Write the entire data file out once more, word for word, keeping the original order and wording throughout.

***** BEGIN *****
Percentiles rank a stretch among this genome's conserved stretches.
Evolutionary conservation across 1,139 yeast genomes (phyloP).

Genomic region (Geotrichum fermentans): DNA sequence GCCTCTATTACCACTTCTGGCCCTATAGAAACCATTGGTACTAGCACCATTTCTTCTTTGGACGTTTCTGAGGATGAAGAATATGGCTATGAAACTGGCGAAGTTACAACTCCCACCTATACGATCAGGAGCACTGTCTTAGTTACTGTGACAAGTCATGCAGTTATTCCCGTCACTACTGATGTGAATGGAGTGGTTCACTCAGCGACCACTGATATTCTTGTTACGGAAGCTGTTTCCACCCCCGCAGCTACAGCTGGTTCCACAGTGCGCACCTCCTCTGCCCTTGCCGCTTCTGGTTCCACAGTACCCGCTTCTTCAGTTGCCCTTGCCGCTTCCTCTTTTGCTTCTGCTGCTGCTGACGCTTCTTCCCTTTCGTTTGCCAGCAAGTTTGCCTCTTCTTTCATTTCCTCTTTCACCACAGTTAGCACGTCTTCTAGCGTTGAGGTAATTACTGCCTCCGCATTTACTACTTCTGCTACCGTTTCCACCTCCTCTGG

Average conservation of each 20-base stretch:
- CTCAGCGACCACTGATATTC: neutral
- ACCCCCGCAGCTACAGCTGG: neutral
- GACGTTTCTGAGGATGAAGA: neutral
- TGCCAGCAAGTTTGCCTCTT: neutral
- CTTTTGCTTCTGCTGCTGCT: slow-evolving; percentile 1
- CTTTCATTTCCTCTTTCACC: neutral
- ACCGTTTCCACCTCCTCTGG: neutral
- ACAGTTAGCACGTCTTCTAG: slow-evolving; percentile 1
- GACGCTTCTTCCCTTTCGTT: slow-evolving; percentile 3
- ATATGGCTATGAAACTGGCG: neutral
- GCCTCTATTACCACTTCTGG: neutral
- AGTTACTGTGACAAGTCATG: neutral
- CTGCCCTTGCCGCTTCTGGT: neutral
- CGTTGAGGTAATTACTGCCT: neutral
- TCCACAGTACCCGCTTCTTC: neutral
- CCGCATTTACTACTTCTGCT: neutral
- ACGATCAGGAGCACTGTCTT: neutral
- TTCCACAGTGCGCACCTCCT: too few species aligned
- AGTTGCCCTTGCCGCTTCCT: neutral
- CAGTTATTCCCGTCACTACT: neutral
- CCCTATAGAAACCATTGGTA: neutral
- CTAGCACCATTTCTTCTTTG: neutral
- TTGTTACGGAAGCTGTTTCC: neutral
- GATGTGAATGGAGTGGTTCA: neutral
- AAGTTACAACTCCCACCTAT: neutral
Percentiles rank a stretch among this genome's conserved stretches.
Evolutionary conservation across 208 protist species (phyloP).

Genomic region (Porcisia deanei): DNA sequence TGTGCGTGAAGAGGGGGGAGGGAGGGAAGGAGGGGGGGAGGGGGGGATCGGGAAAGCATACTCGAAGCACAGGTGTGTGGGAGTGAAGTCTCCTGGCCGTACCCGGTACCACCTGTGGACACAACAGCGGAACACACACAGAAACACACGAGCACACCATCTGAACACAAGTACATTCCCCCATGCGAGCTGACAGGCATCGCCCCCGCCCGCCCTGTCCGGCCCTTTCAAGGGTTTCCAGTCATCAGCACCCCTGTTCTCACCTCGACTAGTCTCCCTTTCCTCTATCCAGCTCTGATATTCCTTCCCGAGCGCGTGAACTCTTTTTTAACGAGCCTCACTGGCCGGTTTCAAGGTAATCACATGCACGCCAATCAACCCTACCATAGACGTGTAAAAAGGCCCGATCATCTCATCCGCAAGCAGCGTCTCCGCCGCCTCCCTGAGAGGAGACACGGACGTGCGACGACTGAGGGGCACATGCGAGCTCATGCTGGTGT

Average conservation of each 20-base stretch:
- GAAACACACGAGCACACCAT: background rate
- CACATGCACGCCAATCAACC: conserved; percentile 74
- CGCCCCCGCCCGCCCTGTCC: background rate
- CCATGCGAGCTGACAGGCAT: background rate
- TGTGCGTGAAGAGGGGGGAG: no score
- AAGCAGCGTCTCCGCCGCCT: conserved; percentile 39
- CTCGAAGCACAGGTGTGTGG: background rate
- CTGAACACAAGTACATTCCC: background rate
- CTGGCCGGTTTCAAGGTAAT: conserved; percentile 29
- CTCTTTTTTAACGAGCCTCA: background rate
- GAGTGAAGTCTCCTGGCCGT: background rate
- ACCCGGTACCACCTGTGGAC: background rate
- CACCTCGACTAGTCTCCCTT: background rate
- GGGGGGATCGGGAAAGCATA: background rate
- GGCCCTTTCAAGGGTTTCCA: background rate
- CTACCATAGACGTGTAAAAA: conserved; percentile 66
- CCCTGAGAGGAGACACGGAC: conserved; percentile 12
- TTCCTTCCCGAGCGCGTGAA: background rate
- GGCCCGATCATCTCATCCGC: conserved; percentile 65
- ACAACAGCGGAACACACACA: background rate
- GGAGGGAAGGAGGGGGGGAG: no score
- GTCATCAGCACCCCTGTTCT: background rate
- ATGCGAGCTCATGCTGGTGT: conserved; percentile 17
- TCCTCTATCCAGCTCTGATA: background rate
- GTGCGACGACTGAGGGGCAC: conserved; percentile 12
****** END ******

Percentiles rank a stretch among this genome's conserved stretches.
Evolutionary conservation across 1,139 yeast genomes (phyloP).

Genomic region (Geotrichum fermentans): DNA sequence GCCTCTATTACCACTTCTGGCCCTATAGAAACCATTGGTACTAGCACCATTTCTTCTTTGGACGTTTCTGAGGATGAAGAATATGGCTATGAAACTGGCGAAGTTACAACTCCCACCTATACGATCAGGAGCACTGTCTTAGTTACTGTGACAAGTCATGCAGTTATTCCCGTCACTACTGATGTGAATGGAGTGGTTCACTCAGCGACCACTGATATTCTTGTTACGGAAGCTGTTTCCACCCCCGCAGCTACAGCTGGTTCCACAGTGCGCACCTCCTCTGCCCTTGCCGCTTCTGGTTCCACAGTACCCGCTTCTTCAGTTGCCCTTGCCGCTTCCTCTTTTGCTTCTGCTGCTGCTGACGCTTCTTCCCTTTCGTTTGCCAGCAAGTTTGCCTCTTCTTTCATTTCCTCTTTCACCACAGTTAGCACGTCTTCTAGCGTTGAGGTAATTACTGCCTCCGCATTTACTACTTCTGCTACCGTTTCCACCTCCTCTGG

Average conservation of each 20-base stretch:
- CTCAGCGACCACTGATATTC: neutral
- ACCCCCGCAGCTACAGCTGG: neutral
- GACGTTTCTGAGGATGAAGA: neutral
- TGCCAGCAAGTTTGCCTCTT: neutral
- CTTTTGCTTCTGCTGCTGCT: slow-evolving; percentile 1
- CTTTCATTTCCTCTTTCACC: neutral
- ACCGTTTCCACCTCCTCTGG: neutral
- ACAGTTAGCACGTCTTCTAG: slow-evolving; percentile 1
- GACGCTTCTTCCCTTTCGTT: slow-evolving; percentile 3
- ATATGGCTATGAAACTGGCG: neutral
- GCCTCTATTACCACTTCTGG: neutral
- AGTTACTGTGACAAGTCATG: neutral
- CTGCCCTTGCCGCTTCTGGT: neutral
- CGTTGAGGTAATTACTGCCT: neutral
- TCCACAGTACCCGCTTCTTC: neutral
- CCGCATTTACTACTTCTGCT: neutral
- ACGATCAGGAGCACTGTCTT: neutral
- TTCCACAGTGCGCACCTCCT: too few species aligned
- AGTTGCCCTTGCCGCTTCCT: neutral
- CAGTTATTCCCGTCACTACT: neutral
- CCCTATAGAAACCATTGGTA: neutral
- CTAGCACCATTTCTTCTTTG: neutral
- TTGTTACGGAAGCTGTTTCC: neutral
- GATGTGAATGGAGTGGTTCA: neutral
- AAGTTACAACTCCCACCTAT: neutral
Percentiles rank a stretch among this genome's conserved stretches.
Evolutionary conservation across 208 protist species (phyloP).

Genomic region (Porcisia deanei): DNA sequence TGTGCGTGAAGAGGGGGGAGGGAGGGAAGGAGGGGGGGAGGGGGGGATCGGGAAAGCATACTCGAAGCACAGGTGTGTGGGAGTGAAGTCTCCTGGCCGTACCCGGTACCACCTGTGGACACAACAGCGGAACACACACAGAAACACACGAGCACACCATCTGAACACAAGTACATTCCCCCATGCGAGCTGACAGGCATCGCCCCCGCCCGCCCTGTCCGGCCCTTTCAAGGGTTTCCAGTCATCAGCACCCCTGTTCTCACCTCGACTAGTCTCCCTTTCCTCTATCCAGCTCTGATATTCCTTCCCGAGCGCGTGAACTCTTTTTTAACGAGCCTCACTGGCCGGTTTCAAGGTAATCACATGCACGCCAATCAACCCTACCATAGACGTGTAAAAAGGCCCGATCATCTCATCCGCAAGCAGCGTCTCCGCCGCCTCCCTGAGAGGAGACACGGACGTGCGACGACTGAGGGGCACATGCGAGCTCATGCTGGTGT

Average conservation of each 20-base stretch:
- GAAACACACGAGCACACCAT: background rate
- CACATGCACGCCAATCAACC: conserved; percentile 74
- CGCCCCCGCCCGCCCTGTCC: background rate
- CCATGCGAGCTGACAGGCAT: background rate
- TGTGCGTGAAGAGGGGGGAG: no score
- AAGCAGCGTCTCCGCCGCCT: conserved; percentile 39
- CTCGAAGCACAGGTGTGTGG: background rate
- CTGAACACAAGTACATTCCC: background rate
- CTGGCCGGTTTCAAGGTAAT: conserved; percentile 29
- CTCTTTTTTAACGAGCCTCA: background rate
- GAGTGAAGTCTCCTGGCCGT: background rate
- ACCCGGTACCACCTGTGGAC: background rate
- CACCTCGACTAGTCTCCCTT: background rate
- GGGGGGATCGGGAAAGCATA: background rate
- GGCCCTTTCAAGGGTTTCCA: background rate
- CTACCATAGACGTGTAAAAA: conserved; percentile 66
- CCCTGAGAGGAGACACGGAC: conserved; percentile 12
- TTCCTTCCCGAGCGCGTGAA: background rate
- GGCCCGATCATCTCATCCGC: conserved; percentile 65
- ACAACAGCGGAACACACACA: background rate
- GGAGGGAAGGAGGGGGGGAG: no score
- GTCATCAGCACCCCTGTTCT: background rate
- ATGCGAGCTCATGCTGGTGT: conserved; percentile 17
- TCCTCTATCCAGCTCTGATA: background rate
- GTGCGACGACTGAGGGGCAC: conserved; percentile 12